Fig. 3

The effect of interference with TUG1 on HCC cells could be restored by anti-miR-216b-5p. a, b The TUG1 expression in Hep3B and Huh7 cells transfected with si-NC, si-TUG1#1 or si-TUG1#2 was tested by qRT-PCR. ce The proliferation and cell cycle of Hep3B and Huh7 cells transfected with control, si-NC, si-TUG1#1, si-TUG1#1 + anti-miR-NC or si-TUG1#1 + anti-miR-216b-5p were detected by MTT and Flow cytometry. f, g The protein levels of CyclinD1 and CDK4 were checked by western blot. h The apoptosis of transfected Hep3B and Huh7 cells was determined by Flow cytometry. f, g Western blot assay was used to measure the levels of PARP, cleaved PARP and cleaved caspase-3. *P < 0.05

TUG1 knockdown suppressed the metastasis of HCC cells by targeting miR-216b-5p

Subsequently, Transwell assay revealed that down-regulation of miR-216b-5p partially reversed the si-TUG1-induced inhibitory effects on migration and invasion of Hep3B and Huh7 cells (Fig. 4a, b). Furthermore, whether TUG1 and miR-216b-5p modulation affected epithelial-to-mesenchymal transition (EMT) in HCC cells was evaluated. As displayed in Fig. 4c, d, silencing TUG1 up-regulated E-cadherin expression, and down-regulated the expressions of N-cadherin and Vimentin. Notably, these si-TUG1 effects could be weakened by co-expression of ant-miR-216b-5p. These results suggested that TUG1 regulated cell metastasis in part mediated by miR-216b-5p.

Fig. 4

TUG1 knockdown suppressed the metastasis of HCC cells by targeting miR-216b-5p. a, b The migration and invasion of Hep3B and Huh7 cells were detected by Transwell assay. c, d The protein levels of E-cadherin, N-cadherin and Vimentin were examined by western blot. *P < 0.05

DLX2 directly interacted with miR-216b-5p

Distal-less homeobox 2 (DLX2) has been reported was overexpressed in HCC and was associated with poor prognosis [23]. Meanwhile, it is predicted by TargetScan that there were binding sites between miR-216b-5p and DLX2 3′ UTR (Fig. 5a). Luciferase activity assay showed that miR-216b-5p could markedly reduce the fluorescence intensity of the DLX2-WT, but it could not notably reduce that of the DLX2-MUT in Hep3B and Huh7 cells (Fig. 5b, c). What’s importantly, qRT-PCR and Western blot analysis in Hep3B and Huh7 cells showed that the mRNA and protein expression of DLX2 were sharply reduced by the miR-216b-5p transfection and steeply elevated by the anti-miR-216b-5p transfection (Fig. 5d–g). Additionally, compared with normal tissues and cell line THLE-2, the mRNA and protein expression levels of DLX2 were enormously enhanced in HCC tissues and cell lines Hep3B and Huh7 (Fig. 5h–k). A noteworthy inverse interplay between DLX2 and miR-216b-5p was also proved (Fig. 5l). Our results showed that miR-216b-5p could negatively regulate DLX2 in HCC.

Fig. 5

DLX2 was a direct target of miR-216b-5p in HCC. a The putative binding sites of DLX2 and miR-216b-5p were predicted by TargetScan. b, c The luciferase activity of Hep3B and Huh7 cells co-transfected DLX2-WT or DLX2-MUT with miR-216b-5p or miR-NC was detected. d, e The mRNA and protein expression levels of DLX2 in Hep3B and Huh7 cells transfected with miR-216b-5p or miR-NC were detected. f, g The mRNA and protein expression levels of DLX2 in Hep3B and Huh7 cells transfected with anti-miR-216b-5p or anti-miR-NC were detected (hk). The mRNA and protein expression levels of DLX2 were measured in HCC tissues and cells. l Relationship between DLX2 and miR-216b-5p expression in HCC tissues was analyzed (R2 = 0.6632, P < 0.0001). *P < 0.05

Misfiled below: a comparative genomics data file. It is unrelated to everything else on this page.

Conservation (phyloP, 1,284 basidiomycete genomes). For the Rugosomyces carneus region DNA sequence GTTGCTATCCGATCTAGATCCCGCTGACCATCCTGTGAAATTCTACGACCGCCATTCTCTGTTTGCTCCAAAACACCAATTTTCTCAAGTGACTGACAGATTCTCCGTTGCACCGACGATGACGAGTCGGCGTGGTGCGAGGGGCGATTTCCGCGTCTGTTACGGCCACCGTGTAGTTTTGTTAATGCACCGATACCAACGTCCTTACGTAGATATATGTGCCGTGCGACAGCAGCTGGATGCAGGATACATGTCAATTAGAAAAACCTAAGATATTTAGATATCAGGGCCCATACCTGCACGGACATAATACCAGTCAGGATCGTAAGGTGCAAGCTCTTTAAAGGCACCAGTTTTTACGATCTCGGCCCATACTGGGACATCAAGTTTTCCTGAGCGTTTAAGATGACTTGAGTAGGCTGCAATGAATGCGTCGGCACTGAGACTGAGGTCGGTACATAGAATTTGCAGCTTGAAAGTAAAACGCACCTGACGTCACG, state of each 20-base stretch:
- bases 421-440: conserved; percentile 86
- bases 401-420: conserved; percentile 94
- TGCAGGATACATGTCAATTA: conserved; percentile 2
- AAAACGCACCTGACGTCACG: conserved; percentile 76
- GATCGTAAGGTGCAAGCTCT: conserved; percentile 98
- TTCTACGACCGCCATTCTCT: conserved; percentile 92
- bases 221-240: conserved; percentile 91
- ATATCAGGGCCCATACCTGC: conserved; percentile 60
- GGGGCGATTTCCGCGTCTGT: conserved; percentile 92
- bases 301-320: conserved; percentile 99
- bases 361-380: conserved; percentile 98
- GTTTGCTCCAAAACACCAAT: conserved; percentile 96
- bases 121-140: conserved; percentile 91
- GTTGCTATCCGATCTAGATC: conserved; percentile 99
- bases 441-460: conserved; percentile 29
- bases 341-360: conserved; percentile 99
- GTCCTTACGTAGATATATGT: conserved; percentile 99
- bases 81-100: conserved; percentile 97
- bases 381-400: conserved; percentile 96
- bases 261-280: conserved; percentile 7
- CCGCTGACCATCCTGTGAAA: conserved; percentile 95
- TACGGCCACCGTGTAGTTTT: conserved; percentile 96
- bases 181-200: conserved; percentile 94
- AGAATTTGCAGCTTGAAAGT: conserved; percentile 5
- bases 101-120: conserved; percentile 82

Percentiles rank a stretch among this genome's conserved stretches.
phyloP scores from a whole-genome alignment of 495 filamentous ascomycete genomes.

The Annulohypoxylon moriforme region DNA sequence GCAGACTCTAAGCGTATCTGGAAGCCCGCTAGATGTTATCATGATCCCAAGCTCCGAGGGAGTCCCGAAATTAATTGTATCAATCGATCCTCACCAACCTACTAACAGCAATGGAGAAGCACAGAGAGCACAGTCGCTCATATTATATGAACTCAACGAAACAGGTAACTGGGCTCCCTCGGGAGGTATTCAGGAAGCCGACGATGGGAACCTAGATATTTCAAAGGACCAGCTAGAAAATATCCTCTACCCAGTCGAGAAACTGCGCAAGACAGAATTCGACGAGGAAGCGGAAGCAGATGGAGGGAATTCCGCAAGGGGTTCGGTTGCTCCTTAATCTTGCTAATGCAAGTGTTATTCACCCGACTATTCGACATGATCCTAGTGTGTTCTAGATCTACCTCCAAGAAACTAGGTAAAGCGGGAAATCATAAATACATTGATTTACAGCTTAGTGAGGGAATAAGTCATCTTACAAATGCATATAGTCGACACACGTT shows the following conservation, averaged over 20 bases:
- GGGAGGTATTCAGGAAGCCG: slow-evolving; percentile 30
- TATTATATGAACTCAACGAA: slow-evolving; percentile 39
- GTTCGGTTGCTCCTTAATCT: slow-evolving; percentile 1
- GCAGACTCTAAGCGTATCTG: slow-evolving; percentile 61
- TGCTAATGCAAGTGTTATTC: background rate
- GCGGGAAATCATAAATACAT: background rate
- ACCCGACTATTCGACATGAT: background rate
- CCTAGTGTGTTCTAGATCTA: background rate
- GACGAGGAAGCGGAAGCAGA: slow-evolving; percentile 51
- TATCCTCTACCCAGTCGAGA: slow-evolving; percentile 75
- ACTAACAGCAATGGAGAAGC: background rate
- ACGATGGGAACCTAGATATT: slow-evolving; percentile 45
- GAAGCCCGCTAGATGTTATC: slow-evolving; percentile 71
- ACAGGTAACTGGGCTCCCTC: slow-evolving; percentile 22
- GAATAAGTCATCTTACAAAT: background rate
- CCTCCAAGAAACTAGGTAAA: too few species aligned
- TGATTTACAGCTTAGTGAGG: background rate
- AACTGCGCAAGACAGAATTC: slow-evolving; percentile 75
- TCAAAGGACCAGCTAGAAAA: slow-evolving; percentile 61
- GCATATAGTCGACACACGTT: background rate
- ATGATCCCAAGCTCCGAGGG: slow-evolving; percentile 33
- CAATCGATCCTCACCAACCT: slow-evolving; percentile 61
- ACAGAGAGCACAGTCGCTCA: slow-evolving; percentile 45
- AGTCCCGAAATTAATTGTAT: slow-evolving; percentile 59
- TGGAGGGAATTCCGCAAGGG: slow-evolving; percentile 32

Exogenous expression of DLX2 reversed the effects of miR-216b-5p on HCC cells

To investigate whether miR-216b-5p regulated the progression of HCC cells by targeting DLX2, the cell function recovery experiments were detected by MTT, Annexin V-FITC/PI and transwell assays. The results showed that overexpression of miR-216b-5p in Hep3B and Huh7 cells could repress cell proliferation (Fig. 6a, b) and elevate apoptosis (Fig. 6c, d), and these effects of miR-216b-5p could be restored by overexpression of DLX2. Furthermore, the promotion effects of miR-216b-5p on levels of cleaved PARP and cleaved caspase-3 were abolished by overexpressing DLX2 (Fig. 6e, f). Similarly, overexpression of DXL2 restored the inhibitory effects of miR-216b-5p on migration and invasion of Hep3B and Huh7 cells (Fig. 6g–j), and the effects of miR-216b-5p on protein levels of E-cadherin, N-cadherin and Vimentin were counteracted when DXL2 was overexpressed (Fig. 6k, l). These date suggested that miR-216b-5p was able to regulate the growth and metastasis of HCC cells by targeting DLX2.

Fig. 6

Overexpression of DLX2 could reverse the miR-216b-5p effects on proliferation, apoptosis, migration and invasion in Hep3B and Huh7 cells. Hep3B and Huh7 cells were transfected with control, miR-NC, miR-216b-5p, miR-216b-5p + pcDNA or miR-216b-5p + DLX2. ad The cell proliferation and apoptosis were detected by MTT and Flow cytometry. e, f The protein levels of PARP, cleaved PARP and cleaved caspase-3 were measured by western blot. gj The migration and invasion of transfected Hep3B and Huh7 cells were detected through Transwell assay. k, l The protein levels of E-cadherin, N-cadherin and Vimentin were assesses by western blot. *P < 0.05

TUG1 up-regulated the expression of DLX2 by sponging miR-216b-5p in HCC cells